A photo of Indonesia's new 100,000 rupiah bill. The leader of an Islamist militant groups says the small circular Bank Indonesia logo resembles a hammer-and-sickle, a symbol of communism. (Vincent Bevins for The Washington Post)

JAKARTA, Indonesia — Religious radicals in Indonesia are clashing with the government after a cleric claimed he could see communist imagery hidden on the country's new currency.

Habib Rizieq, the leader of the militant Islamic Defenders Front (FPI) recorded comments last month in which he claimed new Indonesian rupiah notes carry the hammer-and-sickle, an iconic symbol of communism. On the notes, the letters B and I (for “Bank Indonesia”) overlap in a way that vaguely recalls the communist logo — if you squint hard enough.

This may seem like a trivial dispute, but it's a provocative attack in the world's most populous Muslim nation, where hundreds of thousands of people (or more) were killed in the 1960s for being communists or suspected communists.

In 1965 and 1966, members of the military, along with civilians, systematically executed members of the Indonesian Communist Party (PKI) as well as many of its alleged supporters. The PKI had been accused of backing a military coup. In the decades of authoritarian rule that followed, communists continued to be portrayed as an evil, dangerous threat. When current President Joko “Jokowi” Widodo was elected in 2014, activists hoped he would apologize for the massacres or launch an official investigation. But Islamists, who still see secular leftism as a major problem, strongly opposed the idea, and Widodo took no major action.

Communist parties are still illegal in Indonesia, and Rizieq was questioned Monday by the police, who were investigating whether he slandered the bank by even making the claim.

Some members of the FPI assembled outside the police station to support Rizieq. The Islamist organization is notorious for carrying out violent raids against people it deems are committing un-Islamic acts.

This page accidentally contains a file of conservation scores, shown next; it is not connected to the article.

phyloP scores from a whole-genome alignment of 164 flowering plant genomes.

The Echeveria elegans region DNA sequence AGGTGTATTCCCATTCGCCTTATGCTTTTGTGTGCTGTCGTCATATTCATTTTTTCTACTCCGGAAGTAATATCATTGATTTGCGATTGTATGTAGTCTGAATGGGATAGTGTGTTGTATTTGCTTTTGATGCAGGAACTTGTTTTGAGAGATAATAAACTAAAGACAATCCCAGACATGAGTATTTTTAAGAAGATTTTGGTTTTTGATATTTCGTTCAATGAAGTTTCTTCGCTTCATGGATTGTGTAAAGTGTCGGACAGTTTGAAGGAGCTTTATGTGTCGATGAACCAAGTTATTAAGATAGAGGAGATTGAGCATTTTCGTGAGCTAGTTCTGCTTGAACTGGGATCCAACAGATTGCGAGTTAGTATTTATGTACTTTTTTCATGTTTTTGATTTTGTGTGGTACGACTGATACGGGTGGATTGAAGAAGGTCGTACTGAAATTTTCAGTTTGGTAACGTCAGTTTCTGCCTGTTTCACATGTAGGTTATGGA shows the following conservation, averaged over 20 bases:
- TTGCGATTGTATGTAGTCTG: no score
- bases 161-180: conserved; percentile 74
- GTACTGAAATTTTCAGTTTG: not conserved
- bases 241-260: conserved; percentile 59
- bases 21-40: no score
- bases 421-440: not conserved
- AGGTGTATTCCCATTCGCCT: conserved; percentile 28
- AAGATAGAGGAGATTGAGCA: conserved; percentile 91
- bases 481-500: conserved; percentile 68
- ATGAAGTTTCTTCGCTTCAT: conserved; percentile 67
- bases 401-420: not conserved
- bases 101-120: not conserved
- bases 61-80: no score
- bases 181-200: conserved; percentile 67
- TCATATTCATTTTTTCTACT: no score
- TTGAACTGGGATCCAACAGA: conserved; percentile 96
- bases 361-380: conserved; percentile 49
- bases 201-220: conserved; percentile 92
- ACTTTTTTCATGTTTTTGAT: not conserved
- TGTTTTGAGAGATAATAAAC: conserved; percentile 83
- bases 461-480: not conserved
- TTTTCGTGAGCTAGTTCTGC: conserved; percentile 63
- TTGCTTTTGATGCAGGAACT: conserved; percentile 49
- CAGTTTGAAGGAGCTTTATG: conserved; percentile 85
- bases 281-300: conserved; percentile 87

“There is a deep strain of anti-communism, particularly in the Muslim community, and it was made even more intense by the executions in the 1960s,” said Gregory Fealy, a professor at Australian National University who has worked on politics and Islam in Indonesia. “There continues to be conspiracies theorizing about the reemergence of communists, a lot of which are very fanciful, but they can really get people's imaginations going.”

Fealy said accusations of crypto-communism are fairly common for Rizieq's group. “This is de rigeur for the FPI,” he said. “Whether they believe there was really communist imagery there or not, they know this always will get a reaction.”

But Rizieq's claim puzzled many Indonesians, who couldn't see the hammer-and-sickle no matter how hard they tried.

Gandrasta Bangko, a 35-year old marketing director in Jakarta, took to social media to mock the allegation. “Just saw a cloud formation that looks like Palu-Arit,” he tweeted, using the Indonesian term for hammer-and-sickle. “Preparing lawyer team to sue anyone responsible for this s---.”

An unsigned editorial published Tuesday in Indonesia's Tempo magazine said that “we can rightly accuse Rizieq of suffering from acute communism-phobia. It is more laughable than criminal.” The editorial argued that rather than focusing on absurd debates over phantom imagery, the group should be restrained by being held responsible for their actual crimes.

After speaking with police, Rizieq denied that he had improperly accused the government of communism — but still didn't back down on his claim that the bills have threatening imagery.